Recently, I was challenged by Intel Security to unplug from digital for my next trip, which is a bit of a stretch for me since I’m always sharing my travels on social media. So, Pete and I put together a digital detox plan and looked for a place that was close enough to home for a weekend getaway, but far enough away from big cities that our cell signal just might be out of reach. Since we live in Orlando, this digital-free zone ended up being a remote fishing village in northwest Florida called Steinhatchee Landing. It was recommended to me by a fellow blogger, Carrie On Travel, and the cottage-style village right on the Steinhatchee river was perfect for a little rest and relaxation.
We had absolutely no cell signal there, so staying detached was fairly easy to do. Except, there was Wi-Fi available in our cottage! Like I recommended in my tips for prepping for a digital detox, I deleted the social apps from my phone and hid my email to reduce any temptations, so the available Wi-Fi ended up being a non-issue.
In addition to wanting to stay connected to social media and email, Intel Security’s study found that these are the top reasons people don’t intend to unplug while on vacation:
— Need to be reachable to family
— Want to use device for navigation/trip planning
— Need to use device to access music
— Find it impossible to disconnect
— Want to post on social media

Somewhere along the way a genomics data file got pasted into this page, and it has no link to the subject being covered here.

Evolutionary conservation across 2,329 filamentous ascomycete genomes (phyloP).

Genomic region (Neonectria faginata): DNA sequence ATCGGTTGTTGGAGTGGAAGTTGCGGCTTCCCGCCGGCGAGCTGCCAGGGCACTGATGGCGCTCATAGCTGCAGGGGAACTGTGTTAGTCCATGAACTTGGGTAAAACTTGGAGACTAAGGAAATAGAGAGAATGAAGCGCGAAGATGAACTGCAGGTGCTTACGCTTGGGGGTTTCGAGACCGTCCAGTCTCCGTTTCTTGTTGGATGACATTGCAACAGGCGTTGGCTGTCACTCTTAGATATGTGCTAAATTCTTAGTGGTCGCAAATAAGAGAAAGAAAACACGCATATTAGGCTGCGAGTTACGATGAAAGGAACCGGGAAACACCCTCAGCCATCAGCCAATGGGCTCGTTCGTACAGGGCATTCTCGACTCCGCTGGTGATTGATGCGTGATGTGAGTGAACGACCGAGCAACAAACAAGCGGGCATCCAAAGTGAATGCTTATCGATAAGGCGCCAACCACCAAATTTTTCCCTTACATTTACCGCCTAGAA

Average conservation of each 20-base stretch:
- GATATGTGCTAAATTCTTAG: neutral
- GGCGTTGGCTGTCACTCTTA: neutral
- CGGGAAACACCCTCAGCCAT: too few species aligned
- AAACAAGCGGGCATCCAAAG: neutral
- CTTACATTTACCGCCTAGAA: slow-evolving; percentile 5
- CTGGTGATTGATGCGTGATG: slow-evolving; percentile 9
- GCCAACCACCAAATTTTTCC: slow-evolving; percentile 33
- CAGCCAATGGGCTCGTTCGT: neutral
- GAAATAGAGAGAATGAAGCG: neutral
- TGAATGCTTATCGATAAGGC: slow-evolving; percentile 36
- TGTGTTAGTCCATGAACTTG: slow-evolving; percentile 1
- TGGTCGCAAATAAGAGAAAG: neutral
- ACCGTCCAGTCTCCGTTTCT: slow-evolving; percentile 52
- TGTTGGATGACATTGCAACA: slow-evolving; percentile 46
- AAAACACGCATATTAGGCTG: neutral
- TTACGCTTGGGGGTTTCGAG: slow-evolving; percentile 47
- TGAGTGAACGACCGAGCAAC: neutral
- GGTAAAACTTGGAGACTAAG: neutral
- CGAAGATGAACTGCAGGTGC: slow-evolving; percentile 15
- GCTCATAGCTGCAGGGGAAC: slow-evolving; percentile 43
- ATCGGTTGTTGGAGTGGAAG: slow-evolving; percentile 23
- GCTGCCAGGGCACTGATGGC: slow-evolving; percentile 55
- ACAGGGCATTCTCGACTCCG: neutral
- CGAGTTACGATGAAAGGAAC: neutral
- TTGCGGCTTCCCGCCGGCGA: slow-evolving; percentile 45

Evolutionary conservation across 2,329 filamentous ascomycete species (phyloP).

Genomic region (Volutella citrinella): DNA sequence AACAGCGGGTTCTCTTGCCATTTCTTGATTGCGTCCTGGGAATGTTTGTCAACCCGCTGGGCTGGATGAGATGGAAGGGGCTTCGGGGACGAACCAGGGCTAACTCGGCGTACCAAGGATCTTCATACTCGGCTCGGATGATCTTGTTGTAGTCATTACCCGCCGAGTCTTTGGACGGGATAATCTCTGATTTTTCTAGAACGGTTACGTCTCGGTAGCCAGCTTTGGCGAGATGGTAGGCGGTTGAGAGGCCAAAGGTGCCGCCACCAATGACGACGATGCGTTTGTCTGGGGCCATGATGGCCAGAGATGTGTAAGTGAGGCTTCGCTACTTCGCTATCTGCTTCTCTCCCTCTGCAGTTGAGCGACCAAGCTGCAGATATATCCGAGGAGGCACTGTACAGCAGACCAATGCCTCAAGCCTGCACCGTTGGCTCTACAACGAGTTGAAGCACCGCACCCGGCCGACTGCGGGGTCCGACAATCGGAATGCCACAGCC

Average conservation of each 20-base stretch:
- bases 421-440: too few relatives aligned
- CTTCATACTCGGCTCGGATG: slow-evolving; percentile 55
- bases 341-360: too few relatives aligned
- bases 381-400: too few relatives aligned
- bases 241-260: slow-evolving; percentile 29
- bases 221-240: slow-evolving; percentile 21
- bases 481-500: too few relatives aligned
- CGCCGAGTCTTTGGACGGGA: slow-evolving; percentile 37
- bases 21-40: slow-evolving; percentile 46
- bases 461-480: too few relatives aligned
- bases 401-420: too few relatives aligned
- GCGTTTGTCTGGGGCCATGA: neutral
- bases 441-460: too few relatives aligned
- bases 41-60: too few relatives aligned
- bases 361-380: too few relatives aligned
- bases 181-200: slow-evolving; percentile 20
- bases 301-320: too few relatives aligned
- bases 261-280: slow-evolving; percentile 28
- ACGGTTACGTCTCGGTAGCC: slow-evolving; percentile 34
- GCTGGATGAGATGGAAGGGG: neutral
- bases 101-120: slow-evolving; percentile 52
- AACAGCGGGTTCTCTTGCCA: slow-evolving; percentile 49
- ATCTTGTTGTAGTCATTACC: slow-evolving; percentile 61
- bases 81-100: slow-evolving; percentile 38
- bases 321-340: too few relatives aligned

Social media would have been at the top of the list for me! So without it, what did we do? We cooked, we read books by the fireplace, we relaxed in our jacuzzi, and we went for walks. But best of all, we lost track of time.
I brought an old school paper journal and pen to write down any creative ideas our thoughts I had that I’d normally write in my phone notes or post on social media. One of the pages in my journal was, “Things I Would Have Tweeted.” I thought this was kind of funny and ironic. Hand-written tweets. They were:
— Me: “Are you taking a nap?” Pete: “No, I’m going into my mind palace.”
— Just a Saturday afternoon, sipping coffee and listening to rain on a tin roof.
— We just passed a “Hair We Are” Salon … in the middle of nowhere. Ha!
Not very important, but fun.
One of the other things I noticed in my journal was all my notes for emails or messages I thought I needed to send once we returned to civilization. It made me realize how many times we interrupt people during the day since it’s so easy to send an instant message or email when we’re constantly connected. I think I’ll keep this new habit of writing message ideas down in a notebook during the day, and then sending them in a batch all at once to save time and reduce interruptions. Added bonus? Intel Security’s travel tips mentioned that the less you share on social media while you’re on vacation, the less likely it is for cyber criminals to take advantage for your personal data while you’re away and at your weakest point to defend against an attack.